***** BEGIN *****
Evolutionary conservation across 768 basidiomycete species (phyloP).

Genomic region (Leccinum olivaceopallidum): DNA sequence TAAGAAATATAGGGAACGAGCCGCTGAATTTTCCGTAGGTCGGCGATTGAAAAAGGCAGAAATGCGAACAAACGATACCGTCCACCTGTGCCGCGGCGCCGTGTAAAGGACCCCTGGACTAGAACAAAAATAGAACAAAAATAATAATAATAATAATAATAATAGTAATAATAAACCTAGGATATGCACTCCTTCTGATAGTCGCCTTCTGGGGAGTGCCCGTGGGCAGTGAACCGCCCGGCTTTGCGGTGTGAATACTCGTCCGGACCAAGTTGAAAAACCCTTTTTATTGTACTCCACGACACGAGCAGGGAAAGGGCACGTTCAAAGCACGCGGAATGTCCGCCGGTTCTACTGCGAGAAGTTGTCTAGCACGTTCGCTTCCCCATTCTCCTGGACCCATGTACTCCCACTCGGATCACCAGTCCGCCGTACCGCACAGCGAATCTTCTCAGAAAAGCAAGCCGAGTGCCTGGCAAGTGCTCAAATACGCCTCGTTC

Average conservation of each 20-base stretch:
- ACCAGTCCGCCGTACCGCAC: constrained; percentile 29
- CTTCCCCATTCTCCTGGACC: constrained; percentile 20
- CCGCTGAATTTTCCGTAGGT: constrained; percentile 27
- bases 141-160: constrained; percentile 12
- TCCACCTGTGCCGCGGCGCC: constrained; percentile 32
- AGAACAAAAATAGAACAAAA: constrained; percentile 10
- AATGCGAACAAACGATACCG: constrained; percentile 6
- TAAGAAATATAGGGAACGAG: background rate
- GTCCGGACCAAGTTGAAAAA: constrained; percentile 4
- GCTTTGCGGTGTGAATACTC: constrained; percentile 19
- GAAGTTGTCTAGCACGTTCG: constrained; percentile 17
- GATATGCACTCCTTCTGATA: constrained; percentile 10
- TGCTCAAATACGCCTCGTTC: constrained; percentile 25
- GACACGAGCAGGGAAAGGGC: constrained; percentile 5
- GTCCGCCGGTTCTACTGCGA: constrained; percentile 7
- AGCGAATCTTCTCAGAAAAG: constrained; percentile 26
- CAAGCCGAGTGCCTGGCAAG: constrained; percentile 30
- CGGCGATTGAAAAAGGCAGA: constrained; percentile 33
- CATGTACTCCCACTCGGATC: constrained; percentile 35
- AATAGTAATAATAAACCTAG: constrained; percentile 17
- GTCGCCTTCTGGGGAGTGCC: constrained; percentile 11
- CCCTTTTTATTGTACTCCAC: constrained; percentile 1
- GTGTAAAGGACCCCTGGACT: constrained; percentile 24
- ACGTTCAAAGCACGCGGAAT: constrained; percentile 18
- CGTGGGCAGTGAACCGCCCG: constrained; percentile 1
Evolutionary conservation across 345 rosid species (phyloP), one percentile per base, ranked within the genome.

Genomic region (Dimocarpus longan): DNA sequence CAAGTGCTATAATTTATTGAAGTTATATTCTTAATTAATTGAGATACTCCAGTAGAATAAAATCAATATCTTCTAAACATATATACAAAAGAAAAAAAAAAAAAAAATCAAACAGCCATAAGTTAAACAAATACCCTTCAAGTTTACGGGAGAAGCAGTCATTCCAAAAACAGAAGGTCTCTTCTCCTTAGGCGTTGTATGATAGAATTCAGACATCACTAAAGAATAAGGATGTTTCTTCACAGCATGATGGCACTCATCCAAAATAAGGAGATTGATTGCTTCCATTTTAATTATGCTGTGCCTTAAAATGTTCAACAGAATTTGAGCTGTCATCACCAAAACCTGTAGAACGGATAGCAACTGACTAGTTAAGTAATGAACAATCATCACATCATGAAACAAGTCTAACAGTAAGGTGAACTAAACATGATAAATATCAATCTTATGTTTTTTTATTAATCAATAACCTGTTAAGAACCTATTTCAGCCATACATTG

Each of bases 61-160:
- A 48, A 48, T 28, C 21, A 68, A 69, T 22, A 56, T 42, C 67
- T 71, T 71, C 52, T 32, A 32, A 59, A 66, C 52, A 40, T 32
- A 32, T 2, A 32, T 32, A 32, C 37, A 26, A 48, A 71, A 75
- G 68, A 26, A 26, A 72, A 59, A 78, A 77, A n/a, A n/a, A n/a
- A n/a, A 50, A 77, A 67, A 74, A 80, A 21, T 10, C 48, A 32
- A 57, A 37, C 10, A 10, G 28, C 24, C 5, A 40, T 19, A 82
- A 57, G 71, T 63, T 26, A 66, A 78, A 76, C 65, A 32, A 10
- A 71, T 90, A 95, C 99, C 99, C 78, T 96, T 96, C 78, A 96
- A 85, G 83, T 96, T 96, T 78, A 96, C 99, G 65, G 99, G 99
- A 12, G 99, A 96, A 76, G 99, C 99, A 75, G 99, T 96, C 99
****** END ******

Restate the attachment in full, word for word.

Evolutionary conservation across 768 basidiomycete species (phyloP).

Genomic region (Leccinum olivaceopallidum): DNA sequence TAAGAAATATAGGGAACGAGCCGCTGAATTTTCCGTAGGTCGGCGATTGAAAAAGGCAGAAATGCGAACAAACGATACCGTCCACCTGTGCCGCGGCGCCGTGTAAAGGACCCCTGGACTAGAACAAAAATAGAACAAAAATAATAATAATAATAATAATAATAGTAATAATAAACCTAGGATATGCACTCCTTCTGATAGTCGCCTTCTGGGGAGTGCCCGTGGGCAGTGAACCGCCCGGCTTTGCGGTGTGAATACTCGTCCGGACCAAGTTGAAAAACCCTTTTTATTGTACTCCACGACACGAGCAGGGAAAGGGCACGTTCAAAGCACGCGGAATGTCCGCCGGTTCTACTGCGAGAAGTTGTCTAGCACGTTCGCTTCCCCATTCTCCTGGACCCATGTACTCCCACTCGGATCACCAGTCCGCCGTACCGCACAGCGAATCTTCTCAGAAAAGCAAGCCGAGTGCCTGGCAAGTGCTCAAATACGCCTCGTTC

Average conservation of each 20-base stretch:
- ACCAGTCCGCCGTACCGCAC: constrained; percentile 29
- CTTCCCCATTCTCCTGGACC: constrained; percentile 20
- CCGCTGAATTTTCCGTAGGT: constrained; percentile 27
- bases 141-160: constrained; percentile 12
- TCCACCTGTGCCGCGGCGCC: constrained; percentile 32
- AGAACAAAAATAGAACAAAA: constrained; percentile 10
- AATGCGAACAAACGATACCG: constrained; percentile 6
- TAAGAAATATAGGGAACGAG: background rate
- GTCCGGACCAAGTTGAAAAA: constrained; percentile 4
- GCTTTGCGGTGTGAATACTC: constrained; percentile 19
- GAAGTTGTCTAGCACGTTCG: constrained; percentile 17
- GATATGCACTCCTTCTGATA: constrained; percentile 10
- TGCTCAAATACGCCTCGTTC: constrained; percentile 25
- GACACGAGCAGGGAAAGGGC: constrained; percentile 5
- GTCCGCCGGTTCTACTGCGA: constrained; percentile 7
- AGCGAATCTTCTCAGAAAAG: constrained; percentile 26
- CAAGCCGAGTGCCTGGCAAG: constrained; percentile 30
- CGGCGATTGAAAAAGGCAGA: constrained; percentile 33
- CATGTACTCCCACTCGGATC: constrained; percentile 35
- AATAGTAATAATAAACCTAG: constrained; percentile 17
- GTCGCCTTCTGGGGAGTGCC: constrained; percentile 11
- CCCTTTTTATTGTACTCCAC: constrained; percentile 1
- GTGTAAAGGACCCCTGGACT: constrained; percentile 24
- ACGTTCAAAGCACGCGGAAT: constrained; percentile 18
- CGTGGGCAGTGAACCGCCCG: constrained; percentile 1
Evolutionary conservation across 345 rosid species (phyloP), one percentile per base, ranked within the genome.

Genomic region (Dimocarpus longan): DNA sequence CAAGTGCTATAATTTATTGAAGTTATATTCTTAATTAATTGAGATACTCCAGTAGAATAAAATCAATATCTTCTAAACATATATACAAAAGAAAAAAAAAAAAAAAATCAAACAGCCATAAGTTAAACAAATACCCTTCAAGTTTACGGGAGAAGCAGTCATTCCAAAAACAGAAGGTCTCTTCTCCTTAGGCGTTGTATGATAGAATTCAGACATCACTAAAGAATAAGGATGTTTCTTCACAGCATGATGGCACTCATCCAAAATAAGGAGATTGATTGCTTCCATTTTAATTATGCTGTGCCTTAAAATGTTCAACAGAATTTGAGCTGTCATCACCAAAACCTGTAGAACGGATAGCAACTGACTAGTTAAGTAATGAACAATCATCACATCATGAAACAAGTCTAACAGTAAGGTGAACTAAACATGATAAATATCAATCTTATGTTTTTTTATTAATCAATAACCTGTTAAGAACCTATTTCAGCCATACATTG

Each of bases 61-160:
- A 48, A 48, T 28, C 21, A 68, A 69, T 22, A 56, T 42, C 67
- T 71, T 71, C 52, T 32, A 32, A 59, A 66, C 52, A 40, T 32
- A 32, T 2, A 32, T 32, A 32, C 37, A 26, A 48, A 71, A 75
- G 68, A 26, A 26, A 72, A 59, A 78, A 77, A n/a, A n/a, A n/a
- A n/a, A 50, A 77, A 67, A 74, A 80, A 21, T 10, C 48, A 32
- A 57, A 37, C 10, A 10, G 28, C 24, C 5, A 40, T 19, A 82
- A 57, G 71, T 63, T 26, A 66, A 78, A 76, C 65, A 32, A 10
- A 71, T 90, A 95, C 99, C 99, C 78, T 96, T 96, C 78, A 96
- A 85, G 83, T 96, T 96, T 78, A 96, C 99, G 65, G 99, G 99
- A 12, G 99, A 96, A 76, G 99, C 99, A 75, G 99, T 96, C 99